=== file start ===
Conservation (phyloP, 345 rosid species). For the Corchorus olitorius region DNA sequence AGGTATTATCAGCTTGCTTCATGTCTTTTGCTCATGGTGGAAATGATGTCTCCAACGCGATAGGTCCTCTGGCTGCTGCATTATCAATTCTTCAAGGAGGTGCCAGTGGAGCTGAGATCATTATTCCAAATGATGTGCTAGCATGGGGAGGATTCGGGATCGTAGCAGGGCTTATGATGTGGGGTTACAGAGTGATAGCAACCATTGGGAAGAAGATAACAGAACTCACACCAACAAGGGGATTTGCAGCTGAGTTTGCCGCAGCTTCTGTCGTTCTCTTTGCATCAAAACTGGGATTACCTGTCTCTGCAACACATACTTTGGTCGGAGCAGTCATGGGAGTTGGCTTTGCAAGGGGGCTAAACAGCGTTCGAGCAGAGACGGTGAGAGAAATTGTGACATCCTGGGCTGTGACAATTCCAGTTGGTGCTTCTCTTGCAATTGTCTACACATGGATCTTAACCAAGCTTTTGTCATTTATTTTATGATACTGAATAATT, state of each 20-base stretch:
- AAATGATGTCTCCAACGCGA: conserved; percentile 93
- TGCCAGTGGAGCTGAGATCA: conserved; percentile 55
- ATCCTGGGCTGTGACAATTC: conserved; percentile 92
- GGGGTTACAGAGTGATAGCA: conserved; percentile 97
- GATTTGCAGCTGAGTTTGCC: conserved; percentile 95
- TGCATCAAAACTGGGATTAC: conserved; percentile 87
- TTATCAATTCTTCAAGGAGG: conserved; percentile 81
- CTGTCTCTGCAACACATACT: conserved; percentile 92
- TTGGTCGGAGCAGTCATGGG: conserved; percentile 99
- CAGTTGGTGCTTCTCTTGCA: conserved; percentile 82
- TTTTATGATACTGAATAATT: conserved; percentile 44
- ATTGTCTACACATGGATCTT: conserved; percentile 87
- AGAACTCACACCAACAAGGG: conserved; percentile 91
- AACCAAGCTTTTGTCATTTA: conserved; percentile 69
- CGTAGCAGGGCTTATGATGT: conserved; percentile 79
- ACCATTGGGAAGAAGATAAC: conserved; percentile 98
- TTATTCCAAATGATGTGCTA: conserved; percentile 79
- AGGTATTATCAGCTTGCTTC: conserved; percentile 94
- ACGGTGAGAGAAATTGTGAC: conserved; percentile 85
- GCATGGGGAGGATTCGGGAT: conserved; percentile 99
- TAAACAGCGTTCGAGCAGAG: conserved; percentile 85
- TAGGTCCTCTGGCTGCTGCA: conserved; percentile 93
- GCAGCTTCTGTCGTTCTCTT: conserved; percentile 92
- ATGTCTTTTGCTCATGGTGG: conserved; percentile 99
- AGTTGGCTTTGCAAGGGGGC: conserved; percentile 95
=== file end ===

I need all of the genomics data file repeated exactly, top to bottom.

Conservation (phyloP, 345 rosid species). For the Corchorus olitorius region DNA sequence AGGTATTATCAGCTTGCTTCATGTCTTTTGCTCATGGTGGAAATGATGTCTCCAACGCGATAGGTCCTCTGGCTGCTGCATTATCAATTCTTCAAGGAGGTGCCAGTGGAGCTGAGATCATTATTCCAAATGATGTGCTAGCATGGGGAGGATTCGGGATCGTAGCAGGGCTTATGATGTGGGGTTACAGAGTGATAGCAACCATTGGGAAGAAGATAACAGAACTCACACCAACAAGGGGATTTGCAGCTGAGTTTGCCGCAGCTTCTGTCGTTCTCTTTGCATCAAAACTGGGATTACCTGTCTCTGCAACACATACTTTGGTCGGAGCAGTCATGGGAGTTGGCTTTGCAAGGGGGCTAAACAGCGTTCGAGCAGAGACGGTGAGAGAAATTGTGACATCCTGGGCTGTGACAATTCCAGTTGGTGCTTCTCTTGCAATTGTCTACACATGGATCTTAACCAAGCTTTTGTCATTTATTTTATGATACTGAATAATT, state of each 20-base stretch:
- AAATGATGTCTCCAACGCGA: conserved; percentile 93
- TGCCAGTGGAGCTGAGATCA: conserved; percentile 55
- ATCCTGGGCTGTGACAATTC: conserved; percentile 92
- GGGGTTACAGAGTGATAGCA: conserved; percentile 97
- GATTTGCAGCTGAGTTTGCC: conserved; percentile 95
- TGCATCAAAACTGGGATTAC: conserved; percentile 87
- TTATCAATTCTTCAAGGAGG: conserved; percentile 81
- CTGTCTCTGCAACACATACT: conserved; percentile 92
- TTGGTCGGAGCAGTCATGGG: conserved; percentile 99
- CAGTTGGTGCTTCTCTTGCA: conserved; percentile 82
- TTTTATGATACTGAATAATT: conserved; percentile 44
- ATTGTCTACACATGGATCTT: conserved; percentile 87
- AGAACTCACACCAACAAGGG: conserved; percentile 91
- AACCAAGCTTTTGTCATTTA: conserved; percentile 69
- CGTAGCAGGGCTTATGATGT: conserved; percentile 79
- ACCATTGGGAAGAAGATAAC: conserved; percentile 98
- TTATTCCAAATGATGTGCTA: conserved; percentile 79
- AGGTATTATCAGCTTGCTTC: conserved; percentile 94
- ACGGTGAGAGAAATTGTGAC: conserved; percentile 85
- GCATGGGGAGGATTCGGGAT: conserved; percentile 99
- TAAACAGCGTTCGAGCAGAG: conserved; percentile 85
- TAGGTCCTCTGGCTGCTGCA: conserved; percentile 93
- GCAGCTTCTGTCGTTCTCTT: conserved; percentile 92
- ATGTCTTTTGCTCATGGTGG: conserved; percentile 99
- AGTTGGCTTTGCAAGGGGGC: conserved; percentile 95